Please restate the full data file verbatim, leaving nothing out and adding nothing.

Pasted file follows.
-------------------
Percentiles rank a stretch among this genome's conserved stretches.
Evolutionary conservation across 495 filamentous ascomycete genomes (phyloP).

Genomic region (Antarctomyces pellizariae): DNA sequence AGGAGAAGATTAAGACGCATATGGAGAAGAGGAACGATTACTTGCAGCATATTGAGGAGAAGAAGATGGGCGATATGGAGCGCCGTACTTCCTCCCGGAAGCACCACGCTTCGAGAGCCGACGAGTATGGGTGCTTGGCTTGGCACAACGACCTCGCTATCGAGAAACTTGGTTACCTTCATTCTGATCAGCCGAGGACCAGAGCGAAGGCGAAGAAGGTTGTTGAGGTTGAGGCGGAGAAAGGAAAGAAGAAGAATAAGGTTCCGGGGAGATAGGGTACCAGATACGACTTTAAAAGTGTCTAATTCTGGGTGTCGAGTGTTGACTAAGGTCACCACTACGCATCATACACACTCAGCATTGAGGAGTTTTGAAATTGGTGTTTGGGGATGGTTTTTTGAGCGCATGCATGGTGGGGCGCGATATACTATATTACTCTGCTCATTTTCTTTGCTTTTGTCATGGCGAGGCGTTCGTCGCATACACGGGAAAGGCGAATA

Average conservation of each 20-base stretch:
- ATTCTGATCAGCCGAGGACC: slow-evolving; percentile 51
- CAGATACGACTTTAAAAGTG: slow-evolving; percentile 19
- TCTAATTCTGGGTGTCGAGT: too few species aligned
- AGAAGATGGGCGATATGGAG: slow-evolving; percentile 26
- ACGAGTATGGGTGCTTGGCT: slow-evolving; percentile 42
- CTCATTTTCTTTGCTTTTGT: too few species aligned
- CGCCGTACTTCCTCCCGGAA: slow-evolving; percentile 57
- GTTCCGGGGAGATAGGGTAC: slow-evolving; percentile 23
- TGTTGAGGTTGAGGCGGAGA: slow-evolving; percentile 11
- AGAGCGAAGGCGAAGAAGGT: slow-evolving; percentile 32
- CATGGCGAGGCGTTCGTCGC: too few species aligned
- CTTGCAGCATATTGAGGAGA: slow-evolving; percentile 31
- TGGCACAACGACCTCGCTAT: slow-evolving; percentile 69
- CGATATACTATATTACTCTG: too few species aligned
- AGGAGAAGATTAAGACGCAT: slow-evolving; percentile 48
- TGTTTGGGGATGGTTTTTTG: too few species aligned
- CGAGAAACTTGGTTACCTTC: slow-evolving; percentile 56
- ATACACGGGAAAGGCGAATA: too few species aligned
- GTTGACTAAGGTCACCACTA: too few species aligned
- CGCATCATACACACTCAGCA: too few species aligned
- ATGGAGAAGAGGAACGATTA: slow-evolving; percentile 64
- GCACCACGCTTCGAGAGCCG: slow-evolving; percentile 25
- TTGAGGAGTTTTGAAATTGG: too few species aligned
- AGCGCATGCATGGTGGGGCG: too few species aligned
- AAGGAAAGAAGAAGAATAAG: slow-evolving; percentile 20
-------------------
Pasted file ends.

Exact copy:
Percentiles rank a stretch among this genome's conserved stretches.
Evolutionary conservation across 495 filamentous ascomycete genomes (phyloP).

Genomic region (Antarctomyces pellizariae): DNA sequence AGGAGAAGATTAAGACGCATATGGAGAAGAGGAACGATTACTTGCAGCATATTGAGGAGAAGAAGATGGGCGATATGGAGCGCCGTACTTCCTCCCGGAAGCACCACGCTTCGAGAGCCGACGAGTATGGGTGCTTGGCTTGGCACAACGACCTCGCTATCGAGAAACTTGGTTACCTTCATTCTGATCAGCCGAGGACCAGAGCGAAGGCGAAGAAGGTTGTTGAGGTTGAGGCGGAGAAAGGAAAGAAGAAGAATAAGGTTCCGGGGAGATAGGGTACCAGATACGACTTTAAAAGTGTCTAATTCTGGGTGTCGAGTGTTGACTAAGGTCACCACTACGCATCATACACACTCAGCATTGAGGAGTTTTGAAATTGGTGTTTGGGGATGGTTTTTTGAGCGCATGCATGGTGGGGCGCGATATACTATATTACTCTGCTCATTTTCTTTGCTTTTGTCATGGCGAGGCGTTCGTCGCATACACGGGAAAGGCGAATA

Average conservation of each 20-base stretch:
- ATTCTGATCAGCCGAGGACC: slow-evolving; percentile 51
- CAGATACGACTTTAAAAGTG: slow-evolving; percentile 19
- TCTAATTCTGGGTGTCGAGT: too few species aligned
- AGAAGATGGGCGATATGGAG: slow-evolving; percentile 26
- ACGAGTATGGGTGCTTGGCT: slow-evolving; percentile 42
- CTCATTTTCTTTGCTTTTGT: too few species aligned
- CGCCGTACTTCCTCCCGGAA: slow-evolving; percentile 57
- GTTCCGGGGAGATAGGGTAC: slow-evolving; percentile 23
- TGTTGAGGTTGAGGCGGAGA: slow-evolving; percentile 11
- AGAGCGAAGGCGAAGAAGGT: slow-evolving; percentile 32
- CATGGCGAGGCGTTCGTCGC: too few species aligned
- CTTGCAGCATATTGAGGAGA: slow-evolving; percentile 31
- TGGCACAACGACCTCGCTAT: slow-evolving; percentile 69
- CGATATACTATATTACTCTG: too few species aligned
- AGGAGAAGATTAAGACGCAT: slow-evolving; percentile 48
- TGTTTGGGGATGGTTTTTTG: too few species aligned
- CGAGAAACTTGGTTACCTTC: slow-evolving; percentile 56
- ATACACGGGAAAGGCGAATA: too few species aligned
- GTTGACTAAGGTCACCACTA: too few species aligned
- CGCATCATACACACTCAGCA: too few species aligned
- ATGGAGAAGAGGAACGATTA: slow-evolving; percentile 64
- GCACCACGCTTCGAGAGCCG: slow-evolving; percentile 25
- TTGAGGAGTTTTGAAATTGG: too few species aligned
- AGCGCATGCATGGTGGGGCG: too few species aligned
- AAGGAAAGAAGAAGAATAAG: slow-evolving; percentile 20